If we are really serious about preparing youth for the future, we owe it to them to equip them with the tools they need to confront the world they live in now, as well.  And that world is oftentimes an ugly place, with chameleons biding their time to take down unwary prey. We need to teach our kids what these chameleons look like, how they work, and what to do about them. In the context of this week's Primary lesson about David and Bathsheba, I wonder if it would be out of line to talk to the 9yo kids about what to do if someone propositions them, even if it's a "friend." At the very least, I can send an email to their parents with discussion points for taking on this topic.

Prepared. | For Life.™

Monday, August 4, 2014


A text message conversation with my wife:

Her: Why does it bug me so much when other parents let their kids do cop-out eagle projects? Tell me how to let it go because it's driving me crazy.

Me:  Because I've rubbed off on you a little?

Her:  Maybe. Maybe also because I used to believe Eagle Scout actually meant something.  Now the reputation of an Eagle has been marred by all the people who filled the requirement with little to no actual effort.

Starlings just getting by.
Image courtesy of Paul Brentnall,
Me:  That's why. Paper eagles, or perhaps starlings.

Her:  C. Jr. High principal sent out an email asking for scout groups to help: [Edited: We are in need of a volunteer group (church group or Boy Scouts) to (do about an hour's worth of pretty minimal, really, work).  If your group is available this coming Tuesday or Wednesday morning from 8-12 please contact me directly at principal@email].

Do service where needed, but don't accept mediocrity as a symbol of accomplishment.  That's not an eagle project. I'd rather B. (our 14yo son) not get his eagle than settle for what was convenient.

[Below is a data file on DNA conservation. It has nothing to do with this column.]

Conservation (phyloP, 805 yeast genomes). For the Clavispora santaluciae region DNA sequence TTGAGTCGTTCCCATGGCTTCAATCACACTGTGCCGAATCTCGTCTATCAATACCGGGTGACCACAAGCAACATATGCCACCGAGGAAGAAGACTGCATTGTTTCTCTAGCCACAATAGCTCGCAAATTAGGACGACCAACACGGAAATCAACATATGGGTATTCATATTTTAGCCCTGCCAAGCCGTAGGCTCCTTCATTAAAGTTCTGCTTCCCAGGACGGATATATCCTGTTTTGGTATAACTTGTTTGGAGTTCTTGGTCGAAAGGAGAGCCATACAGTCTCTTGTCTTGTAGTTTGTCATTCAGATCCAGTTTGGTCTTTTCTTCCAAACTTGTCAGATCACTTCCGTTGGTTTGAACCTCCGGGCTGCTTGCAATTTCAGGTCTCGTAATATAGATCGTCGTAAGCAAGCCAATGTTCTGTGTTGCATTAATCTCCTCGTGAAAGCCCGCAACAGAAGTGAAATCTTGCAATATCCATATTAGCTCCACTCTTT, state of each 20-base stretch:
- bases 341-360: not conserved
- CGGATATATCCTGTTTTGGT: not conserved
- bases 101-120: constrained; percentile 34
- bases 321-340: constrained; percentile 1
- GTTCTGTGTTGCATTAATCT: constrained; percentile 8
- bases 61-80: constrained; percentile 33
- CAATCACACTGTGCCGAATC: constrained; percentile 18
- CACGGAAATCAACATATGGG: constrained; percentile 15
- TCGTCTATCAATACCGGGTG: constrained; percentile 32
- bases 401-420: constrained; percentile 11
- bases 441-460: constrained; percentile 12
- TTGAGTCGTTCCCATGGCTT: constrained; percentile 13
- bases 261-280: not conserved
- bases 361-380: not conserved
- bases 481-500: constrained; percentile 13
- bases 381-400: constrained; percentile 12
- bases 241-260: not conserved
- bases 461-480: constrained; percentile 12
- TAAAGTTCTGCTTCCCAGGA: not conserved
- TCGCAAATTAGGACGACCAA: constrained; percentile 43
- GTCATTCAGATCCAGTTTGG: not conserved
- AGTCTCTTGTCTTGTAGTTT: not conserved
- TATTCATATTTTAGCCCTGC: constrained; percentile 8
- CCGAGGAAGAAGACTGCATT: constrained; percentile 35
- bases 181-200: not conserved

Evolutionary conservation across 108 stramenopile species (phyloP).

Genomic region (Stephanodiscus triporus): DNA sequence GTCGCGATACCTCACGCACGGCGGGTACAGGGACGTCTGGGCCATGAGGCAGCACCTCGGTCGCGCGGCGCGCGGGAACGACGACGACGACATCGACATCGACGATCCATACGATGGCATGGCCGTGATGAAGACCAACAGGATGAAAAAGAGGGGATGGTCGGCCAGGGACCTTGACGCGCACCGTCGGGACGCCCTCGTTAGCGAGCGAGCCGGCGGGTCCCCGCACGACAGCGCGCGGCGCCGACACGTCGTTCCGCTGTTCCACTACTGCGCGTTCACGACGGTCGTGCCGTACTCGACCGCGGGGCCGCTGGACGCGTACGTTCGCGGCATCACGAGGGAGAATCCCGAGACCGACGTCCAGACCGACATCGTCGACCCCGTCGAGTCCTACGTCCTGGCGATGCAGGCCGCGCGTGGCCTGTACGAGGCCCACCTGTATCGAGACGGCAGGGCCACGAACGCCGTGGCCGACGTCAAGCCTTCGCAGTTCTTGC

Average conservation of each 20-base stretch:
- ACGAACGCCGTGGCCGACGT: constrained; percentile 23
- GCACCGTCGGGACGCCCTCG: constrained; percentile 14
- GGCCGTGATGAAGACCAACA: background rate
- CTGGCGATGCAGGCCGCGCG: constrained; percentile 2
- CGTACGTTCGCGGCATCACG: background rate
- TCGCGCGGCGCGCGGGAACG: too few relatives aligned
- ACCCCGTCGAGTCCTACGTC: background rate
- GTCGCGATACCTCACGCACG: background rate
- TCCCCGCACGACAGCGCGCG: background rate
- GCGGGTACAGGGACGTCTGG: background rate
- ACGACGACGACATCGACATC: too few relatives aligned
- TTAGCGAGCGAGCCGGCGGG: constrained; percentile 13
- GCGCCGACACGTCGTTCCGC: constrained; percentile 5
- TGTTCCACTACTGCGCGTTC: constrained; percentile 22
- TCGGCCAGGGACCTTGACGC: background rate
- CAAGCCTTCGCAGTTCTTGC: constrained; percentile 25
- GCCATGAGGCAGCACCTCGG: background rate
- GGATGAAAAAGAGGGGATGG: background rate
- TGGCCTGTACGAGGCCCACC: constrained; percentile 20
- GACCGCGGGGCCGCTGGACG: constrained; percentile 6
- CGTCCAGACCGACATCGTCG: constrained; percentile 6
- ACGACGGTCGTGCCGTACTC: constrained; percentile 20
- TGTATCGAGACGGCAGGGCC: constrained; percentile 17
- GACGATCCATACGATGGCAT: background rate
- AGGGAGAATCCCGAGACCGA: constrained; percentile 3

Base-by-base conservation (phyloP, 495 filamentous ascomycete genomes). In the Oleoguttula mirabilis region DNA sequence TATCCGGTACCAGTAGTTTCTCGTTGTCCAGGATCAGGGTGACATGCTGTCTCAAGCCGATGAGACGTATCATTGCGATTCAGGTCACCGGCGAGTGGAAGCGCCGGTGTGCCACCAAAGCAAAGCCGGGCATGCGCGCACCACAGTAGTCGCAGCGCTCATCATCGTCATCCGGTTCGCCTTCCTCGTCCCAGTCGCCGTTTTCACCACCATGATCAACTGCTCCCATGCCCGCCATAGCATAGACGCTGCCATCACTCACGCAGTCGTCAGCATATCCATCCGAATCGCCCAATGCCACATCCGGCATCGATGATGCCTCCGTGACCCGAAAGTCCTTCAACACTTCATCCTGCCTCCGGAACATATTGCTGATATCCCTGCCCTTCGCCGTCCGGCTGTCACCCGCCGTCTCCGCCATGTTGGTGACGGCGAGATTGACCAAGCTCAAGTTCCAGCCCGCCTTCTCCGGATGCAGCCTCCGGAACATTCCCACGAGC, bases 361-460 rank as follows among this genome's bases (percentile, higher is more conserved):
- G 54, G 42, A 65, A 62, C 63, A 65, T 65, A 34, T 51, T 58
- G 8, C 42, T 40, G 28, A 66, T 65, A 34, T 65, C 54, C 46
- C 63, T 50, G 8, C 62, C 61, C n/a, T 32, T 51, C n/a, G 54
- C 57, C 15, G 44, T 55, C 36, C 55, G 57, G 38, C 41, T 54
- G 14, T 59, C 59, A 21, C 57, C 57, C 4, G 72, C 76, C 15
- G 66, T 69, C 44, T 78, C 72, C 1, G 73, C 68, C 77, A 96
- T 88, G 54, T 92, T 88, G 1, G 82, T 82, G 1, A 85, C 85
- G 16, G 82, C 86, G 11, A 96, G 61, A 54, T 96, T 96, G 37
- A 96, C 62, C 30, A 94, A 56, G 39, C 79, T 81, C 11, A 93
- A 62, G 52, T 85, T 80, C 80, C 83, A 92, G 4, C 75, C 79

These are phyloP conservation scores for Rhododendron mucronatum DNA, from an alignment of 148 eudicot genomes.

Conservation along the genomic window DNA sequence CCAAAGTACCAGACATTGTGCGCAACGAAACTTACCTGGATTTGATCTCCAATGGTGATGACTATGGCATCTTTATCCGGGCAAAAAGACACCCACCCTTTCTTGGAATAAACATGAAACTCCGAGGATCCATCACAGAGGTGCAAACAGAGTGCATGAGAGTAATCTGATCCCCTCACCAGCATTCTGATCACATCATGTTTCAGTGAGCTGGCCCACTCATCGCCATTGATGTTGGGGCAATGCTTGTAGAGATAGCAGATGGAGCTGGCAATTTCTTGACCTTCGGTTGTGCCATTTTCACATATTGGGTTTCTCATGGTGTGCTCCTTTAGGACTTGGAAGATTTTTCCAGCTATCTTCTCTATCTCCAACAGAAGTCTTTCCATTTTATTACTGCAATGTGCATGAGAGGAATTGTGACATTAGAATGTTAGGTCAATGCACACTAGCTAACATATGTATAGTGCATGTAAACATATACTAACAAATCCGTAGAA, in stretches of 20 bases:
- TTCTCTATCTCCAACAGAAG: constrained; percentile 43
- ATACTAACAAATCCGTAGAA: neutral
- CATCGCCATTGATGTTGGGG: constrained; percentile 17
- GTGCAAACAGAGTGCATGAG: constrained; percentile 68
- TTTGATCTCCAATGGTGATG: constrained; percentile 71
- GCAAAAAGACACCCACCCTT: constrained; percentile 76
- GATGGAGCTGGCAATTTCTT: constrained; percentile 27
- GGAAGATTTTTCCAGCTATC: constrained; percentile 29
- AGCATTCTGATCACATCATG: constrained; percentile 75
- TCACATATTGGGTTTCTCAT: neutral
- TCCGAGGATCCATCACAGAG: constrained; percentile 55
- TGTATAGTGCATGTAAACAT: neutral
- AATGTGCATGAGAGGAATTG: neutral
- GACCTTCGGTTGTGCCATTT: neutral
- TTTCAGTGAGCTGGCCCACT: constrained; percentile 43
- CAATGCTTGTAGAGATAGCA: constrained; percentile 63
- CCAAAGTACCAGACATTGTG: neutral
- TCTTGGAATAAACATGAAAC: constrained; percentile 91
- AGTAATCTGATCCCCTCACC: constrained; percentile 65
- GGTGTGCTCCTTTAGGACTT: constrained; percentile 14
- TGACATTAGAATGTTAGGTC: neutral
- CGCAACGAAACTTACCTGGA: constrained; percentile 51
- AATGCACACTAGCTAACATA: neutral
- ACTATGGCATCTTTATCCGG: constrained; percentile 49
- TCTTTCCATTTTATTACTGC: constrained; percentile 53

--Alternate title: Eagles or Seagulls?--

I think the reality is that many people, both parents and leaders, are more concerned with Git-r-dun than Do Your Best, and the quality of the work reflects that.  It may be a symptom of the larger cultural problem of getting rewarded for just showing up.  A simple question for a Project approver would be: "does this project proposal represent your best effort at identifying a need in the community, and marshaling the personnel and resources to fill that need?"

Seagulls may be the state bird of Utah, but they're still rats with wings, opportunists who will do the least amount of work necessary. Which do you want to be: eagle, or seagull?

Probably too late, I emailed the principal:  Mr. Principal, I sure hope you don't let someone try to call this his Eagle project, because it isn't eagle-worthy work, it's an hour of plugging in cables (and as the beneficiary, you have the authority to sign off on eagle projects, as I'm sure you've done before).

Prepared. | For Life.™

Saturday, July 12, 2014

Bolt Out of the Blue

I was asked to help with a stake merit badge clinic, which I'm taking a break from right now. I'm counseling CitWorld, and other citizenship badges (it's a white-bordered badge clinic). Rather than "teach" a "class" I went down the path of showing the boys how to find information to finish any badge they begin. We talked through the reqs, and showed them how is such a great resource, with all the right links to find all the information for any badge. We also talked a little about some of the reqs, but mostly it was about the Scout Oath and Law, and how merit badges tie into that, and how it all dovetails with Article of Faith 13.

Now for the out-of the-blue part: I ran into the S2 (Stake second counselor) there, who said he and the SP just returned from, of all places, the Priesthood Leadership Conference at Philmont. He was pretty excited about what he and the SP had learned, and said they had some big plans. I say out of the blue, because this is a 180 from a discussion I'd had with them just a few years ago. Holy wish fulfillment, Batman!

Prepared. | For Life.™

Friday, July 4, 2014

The New Colossus

Not like the brazen giant of Greek fame,
With conquering limbs astride from land to land;
Here at our sea-washed, sunset gates shall stand
A mighty woman with a torch, whose flame
Is the imprisoned lightning, and her name
Mother of Exiles. From her beacon-hand
Glows world-wide welcome; her mild eyes command
The air-bridged harbor that twin cities frame.
"Keep, ancient lands, your storied pomp!" cries she
With silent lips. "Give me your tired, your poor,
Your huddled masses yearning to breathe free,